Freeman’s (the Solicitor) lived on Middleton Lane.

The Wooler’s lived in Almora Hall and later on at Sadberge Hall.

Dr Stevenson lived in Felix House and there was another Doctor (Dr Meikle) who had a separate practice opposite.

Station Row was built for the workmen – Station Terrace wasn’t built all at once.

Mostly we made our own entertainment. We went to see films at The Lyric, the most expensive seats were upstairs – the film man was called Stan Race, the films often broke down. There was an Operatic Society – concerts were in the Parochial Hall on Chapel St.

There were cricket teams (the cricket club was on Middleton Lane – now built on). There was a football team and youth club.

Most of us went to Sunday School, either at church or chapel – sometimes both. We had outings to Redcar on the train.

I was in the Brownies (still going I think) – we used the house in the Water Park, there were the Girl Guides and Scouts too. People have always used the Water Park reservoirs to fish and now there are model boats too.

There were many shops in Middleton St George, a fish & chips shop, newsagents, butchers, chemist, etc. The co-op was where 12, Central Hairdresser’s is now. The Post Office is now the pharmacy. There was also a delivery service – you made an order and it was delivered the following week.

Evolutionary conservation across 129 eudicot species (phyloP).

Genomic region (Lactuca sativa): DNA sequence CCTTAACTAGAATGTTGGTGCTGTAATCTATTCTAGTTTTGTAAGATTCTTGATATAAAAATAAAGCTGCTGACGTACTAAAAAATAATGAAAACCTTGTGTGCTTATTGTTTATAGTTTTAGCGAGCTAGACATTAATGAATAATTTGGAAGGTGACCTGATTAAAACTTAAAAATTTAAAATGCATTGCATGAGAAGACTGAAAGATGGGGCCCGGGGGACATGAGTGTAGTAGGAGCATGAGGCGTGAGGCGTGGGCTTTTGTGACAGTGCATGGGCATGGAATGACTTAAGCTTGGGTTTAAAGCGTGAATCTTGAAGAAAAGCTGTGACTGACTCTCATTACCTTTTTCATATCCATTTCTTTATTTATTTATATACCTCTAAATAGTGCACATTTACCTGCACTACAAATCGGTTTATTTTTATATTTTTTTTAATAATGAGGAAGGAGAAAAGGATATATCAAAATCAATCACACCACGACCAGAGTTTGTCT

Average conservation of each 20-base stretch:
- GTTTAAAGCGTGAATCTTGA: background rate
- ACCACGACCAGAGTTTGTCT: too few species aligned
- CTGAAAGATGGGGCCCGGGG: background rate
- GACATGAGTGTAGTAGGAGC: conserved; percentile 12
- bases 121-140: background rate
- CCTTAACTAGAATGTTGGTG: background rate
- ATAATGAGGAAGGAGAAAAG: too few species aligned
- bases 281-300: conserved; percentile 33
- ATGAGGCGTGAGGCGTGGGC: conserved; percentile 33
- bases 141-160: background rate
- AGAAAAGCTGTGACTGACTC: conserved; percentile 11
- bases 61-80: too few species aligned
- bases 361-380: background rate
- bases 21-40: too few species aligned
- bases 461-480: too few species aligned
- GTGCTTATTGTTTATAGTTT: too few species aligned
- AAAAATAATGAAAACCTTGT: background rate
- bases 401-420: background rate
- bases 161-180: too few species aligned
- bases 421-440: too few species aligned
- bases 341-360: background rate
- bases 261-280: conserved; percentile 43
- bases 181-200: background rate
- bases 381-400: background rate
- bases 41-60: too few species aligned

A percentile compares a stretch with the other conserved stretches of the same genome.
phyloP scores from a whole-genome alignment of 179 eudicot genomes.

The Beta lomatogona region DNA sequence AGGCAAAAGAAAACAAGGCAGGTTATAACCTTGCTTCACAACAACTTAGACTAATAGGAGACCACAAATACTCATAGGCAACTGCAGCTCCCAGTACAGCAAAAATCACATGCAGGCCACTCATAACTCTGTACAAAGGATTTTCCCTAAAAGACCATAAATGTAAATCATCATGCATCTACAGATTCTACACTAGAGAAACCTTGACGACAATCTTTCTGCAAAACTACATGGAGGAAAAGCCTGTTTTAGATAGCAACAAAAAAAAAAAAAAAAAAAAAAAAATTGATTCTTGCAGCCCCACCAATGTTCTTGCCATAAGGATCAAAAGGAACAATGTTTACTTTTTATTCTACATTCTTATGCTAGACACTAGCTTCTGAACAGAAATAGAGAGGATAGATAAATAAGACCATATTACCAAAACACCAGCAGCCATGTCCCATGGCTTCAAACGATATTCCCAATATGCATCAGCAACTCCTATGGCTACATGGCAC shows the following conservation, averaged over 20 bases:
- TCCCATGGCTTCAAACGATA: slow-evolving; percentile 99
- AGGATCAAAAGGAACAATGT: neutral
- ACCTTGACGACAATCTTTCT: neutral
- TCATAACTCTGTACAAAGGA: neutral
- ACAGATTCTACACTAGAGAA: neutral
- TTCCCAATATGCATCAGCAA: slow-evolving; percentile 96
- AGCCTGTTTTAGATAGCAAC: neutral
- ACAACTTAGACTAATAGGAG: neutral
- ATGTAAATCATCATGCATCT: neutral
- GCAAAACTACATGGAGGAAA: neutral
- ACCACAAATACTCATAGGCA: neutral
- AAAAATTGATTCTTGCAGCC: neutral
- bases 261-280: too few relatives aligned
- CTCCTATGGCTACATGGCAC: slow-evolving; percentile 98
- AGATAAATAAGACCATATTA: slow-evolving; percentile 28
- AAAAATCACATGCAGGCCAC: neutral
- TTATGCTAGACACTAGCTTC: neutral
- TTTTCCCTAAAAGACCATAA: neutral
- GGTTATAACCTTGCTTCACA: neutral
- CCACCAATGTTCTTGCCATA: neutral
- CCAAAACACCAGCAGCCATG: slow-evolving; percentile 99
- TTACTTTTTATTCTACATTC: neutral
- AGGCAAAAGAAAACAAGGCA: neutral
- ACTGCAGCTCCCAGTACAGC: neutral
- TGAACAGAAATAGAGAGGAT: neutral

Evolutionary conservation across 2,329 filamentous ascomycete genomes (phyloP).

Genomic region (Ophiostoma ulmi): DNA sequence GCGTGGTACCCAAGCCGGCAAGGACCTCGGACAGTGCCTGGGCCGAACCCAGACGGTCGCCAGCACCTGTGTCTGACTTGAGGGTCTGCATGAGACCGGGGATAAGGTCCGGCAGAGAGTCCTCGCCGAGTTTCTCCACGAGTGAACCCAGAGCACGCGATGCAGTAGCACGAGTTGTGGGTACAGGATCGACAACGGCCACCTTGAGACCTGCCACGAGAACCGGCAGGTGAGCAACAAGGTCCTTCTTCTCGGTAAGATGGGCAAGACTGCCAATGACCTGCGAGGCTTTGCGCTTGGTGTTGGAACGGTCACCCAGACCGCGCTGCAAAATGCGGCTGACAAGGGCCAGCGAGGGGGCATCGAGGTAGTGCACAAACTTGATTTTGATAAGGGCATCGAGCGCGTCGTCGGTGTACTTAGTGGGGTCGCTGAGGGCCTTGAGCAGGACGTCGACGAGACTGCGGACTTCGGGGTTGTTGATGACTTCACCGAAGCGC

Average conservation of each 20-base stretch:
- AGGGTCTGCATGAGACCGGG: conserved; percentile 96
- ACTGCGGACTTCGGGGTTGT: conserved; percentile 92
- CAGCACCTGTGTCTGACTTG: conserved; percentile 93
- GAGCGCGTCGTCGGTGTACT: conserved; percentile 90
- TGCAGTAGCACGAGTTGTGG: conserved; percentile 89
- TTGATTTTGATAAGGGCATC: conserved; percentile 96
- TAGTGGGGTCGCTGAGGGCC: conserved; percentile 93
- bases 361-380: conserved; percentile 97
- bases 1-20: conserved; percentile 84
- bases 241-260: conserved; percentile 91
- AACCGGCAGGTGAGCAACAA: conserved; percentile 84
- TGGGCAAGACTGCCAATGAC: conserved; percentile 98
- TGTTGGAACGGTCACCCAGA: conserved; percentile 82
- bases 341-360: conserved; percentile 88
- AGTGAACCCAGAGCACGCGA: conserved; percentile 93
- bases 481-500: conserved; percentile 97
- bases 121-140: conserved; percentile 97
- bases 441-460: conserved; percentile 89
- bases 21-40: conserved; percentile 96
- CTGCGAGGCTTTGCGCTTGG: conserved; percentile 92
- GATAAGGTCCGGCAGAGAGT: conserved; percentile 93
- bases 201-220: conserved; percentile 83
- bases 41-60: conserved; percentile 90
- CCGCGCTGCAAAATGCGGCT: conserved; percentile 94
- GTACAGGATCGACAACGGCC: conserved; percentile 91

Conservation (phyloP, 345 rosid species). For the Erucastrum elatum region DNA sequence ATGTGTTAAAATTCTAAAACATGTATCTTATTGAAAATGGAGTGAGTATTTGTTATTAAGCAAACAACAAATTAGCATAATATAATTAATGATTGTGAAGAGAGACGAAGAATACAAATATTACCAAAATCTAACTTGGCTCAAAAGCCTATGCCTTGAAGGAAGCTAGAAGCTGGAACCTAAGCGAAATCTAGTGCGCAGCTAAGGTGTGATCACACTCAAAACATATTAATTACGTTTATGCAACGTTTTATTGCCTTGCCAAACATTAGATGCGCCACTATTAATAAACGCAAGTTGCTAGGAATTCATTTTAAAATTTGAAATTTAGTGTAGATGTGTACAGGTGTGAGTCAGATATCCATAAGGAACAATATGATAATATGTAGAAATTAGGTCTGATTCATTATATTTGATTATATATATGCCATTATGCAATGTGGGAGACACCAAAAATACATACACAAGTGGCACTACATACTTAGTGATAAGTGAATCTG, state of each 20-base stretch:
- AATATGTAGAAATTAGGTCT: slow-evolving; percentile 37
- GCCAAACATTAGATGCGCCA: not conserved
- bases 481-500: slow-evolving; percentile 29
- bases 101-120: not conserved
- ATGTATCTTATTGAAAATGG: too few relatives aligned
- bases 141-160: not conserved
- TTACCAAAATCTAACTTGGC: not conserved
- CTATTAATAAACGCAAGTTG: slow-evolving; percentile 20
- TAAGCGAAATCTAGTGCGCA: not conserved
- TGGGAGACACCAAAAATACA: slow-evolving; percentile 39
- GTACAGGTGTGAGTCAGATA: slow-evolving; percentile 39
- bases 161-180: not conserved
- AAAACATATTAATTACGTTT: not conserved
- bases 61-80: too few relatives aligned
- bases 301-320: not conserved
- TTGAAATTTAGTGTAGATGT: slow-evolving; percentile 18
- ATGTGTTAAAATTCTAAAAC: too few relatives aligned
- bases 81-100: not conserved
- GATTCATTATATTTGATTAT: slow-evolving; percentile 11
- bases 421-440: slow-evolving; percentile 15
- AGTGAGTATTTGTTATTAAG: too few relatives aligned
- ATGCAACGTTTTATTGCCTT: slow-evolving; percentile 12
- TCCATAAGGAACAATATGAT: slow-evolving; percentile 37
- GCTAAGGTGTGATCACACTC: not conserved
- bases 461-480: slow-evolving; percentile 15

There were three pubs in the village – probably for the men who worked at the blast furnace and iron works.

There was St Lawrence’s Church as well as the Chapel, the Mission and the Pentecostal. St Lawrence’s had a Mother’s Union. Most people went to Church then.

The police station was on Middleton Lane (there were cellars I think). People worked on farms in Middleton then the Iron Works and Blast Furnace came.

Arnott-Young (a firm who did metal and railway repairs) was near the Fighting Cocks. The houses on Station Terrace were built around the 1900’s for the men who worked at the furnace and iron works.

The managers of the Iron Works, Blast furnace and Arnott-Young lived in Middleton St George.

The teachers at school mostly lived locally – Miss Carter lived in Neasham and cycled to school every day. Another teacher lived in a big house where St George’s Gate is now. Dr Stevenson lived in the village – he had a caravan at Whitby.

There was a regular bus service into Darlington – this was a private company before Arriva took over. People travelled on the train to Stockton and Darlington, though mostly we walked and cycled. I cycled to Sadberge to catch a bus to school in Stockton – we walked there when there was a dance on.

The school was built in the 1900’s, there were 2 infant classes and about 4 for older children – you stayed until you were 14. There was Woodwork and Domestic Science for the older ones. There were separate playgrounds for boys & girls and outside toilets. We came home for lunch from school – no staying at school then.

I went to school in the village, during the war you were given a third of a pint of milk – they had cardboard tops and we used them to make woollen pom-poms. At school we were told what to do – it was very regimented. At school we always began the day with a prayer and a hymn – I can remember all the hymns we sang. When we were older we went to schools in Stockton (Queen Victoria & Teesside High) and Darlington (Polam) – there were scholarships too.